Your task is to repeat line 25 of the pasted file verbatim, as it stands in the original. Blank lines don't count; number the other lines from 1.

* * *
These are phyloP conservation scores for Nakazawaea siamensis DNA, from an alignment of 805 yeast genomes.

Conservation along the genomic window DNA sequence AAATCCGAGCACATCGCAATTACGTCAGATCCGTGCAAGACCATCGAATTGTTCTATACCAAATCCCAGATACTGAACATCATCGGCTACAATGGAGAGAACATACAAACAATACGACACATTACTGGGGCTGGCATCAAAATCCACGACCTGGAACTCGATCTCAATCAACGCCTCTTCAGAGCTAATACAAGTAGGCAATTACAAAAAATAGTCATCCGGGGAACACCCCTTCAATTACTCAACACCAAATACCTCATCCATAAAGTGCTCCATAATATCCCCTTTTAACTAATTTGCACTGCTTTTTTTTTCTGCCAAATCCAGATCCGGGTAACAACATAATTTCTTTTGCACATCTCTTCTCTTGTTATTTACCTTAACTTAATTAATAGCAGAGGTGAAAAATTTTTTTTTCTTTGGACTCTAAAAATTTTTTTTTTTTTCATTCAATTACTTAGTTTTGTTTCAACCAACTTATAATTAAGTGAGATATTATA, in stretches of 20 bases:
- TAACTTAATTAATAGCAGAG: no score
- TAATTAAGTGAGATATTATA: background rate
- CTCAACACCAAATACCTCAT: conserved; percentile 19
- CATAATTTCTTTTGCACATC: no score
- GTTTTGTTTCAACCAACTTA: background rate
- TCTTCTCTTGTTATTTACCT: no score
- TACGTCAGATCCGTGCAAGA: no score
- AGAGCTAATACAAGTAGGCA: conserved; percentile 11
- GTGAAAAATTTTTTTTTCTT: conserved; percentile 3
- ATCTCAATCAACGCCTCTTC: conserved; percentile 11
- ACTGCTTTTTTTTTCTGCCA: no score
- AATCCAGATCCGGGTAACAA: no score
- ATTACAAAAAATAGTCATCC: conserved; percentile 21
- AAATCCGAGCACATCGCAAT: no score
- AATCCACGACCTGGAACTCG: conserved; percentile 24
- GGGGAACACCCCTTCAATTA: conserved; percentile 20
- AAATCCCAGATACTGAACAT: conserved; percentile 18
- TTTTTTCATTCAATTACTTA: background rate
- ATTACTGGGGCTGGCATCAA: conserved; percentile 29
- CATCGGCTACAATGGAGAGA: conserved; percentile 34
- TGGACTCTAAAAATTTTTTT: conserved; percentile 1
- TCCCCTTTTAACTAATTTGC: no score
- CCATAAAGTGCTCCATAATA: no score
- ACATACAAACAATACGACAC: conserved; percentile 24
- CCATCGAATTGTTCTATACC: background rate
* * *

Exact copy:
- CCATAAAGTGCTCCATAATA: no score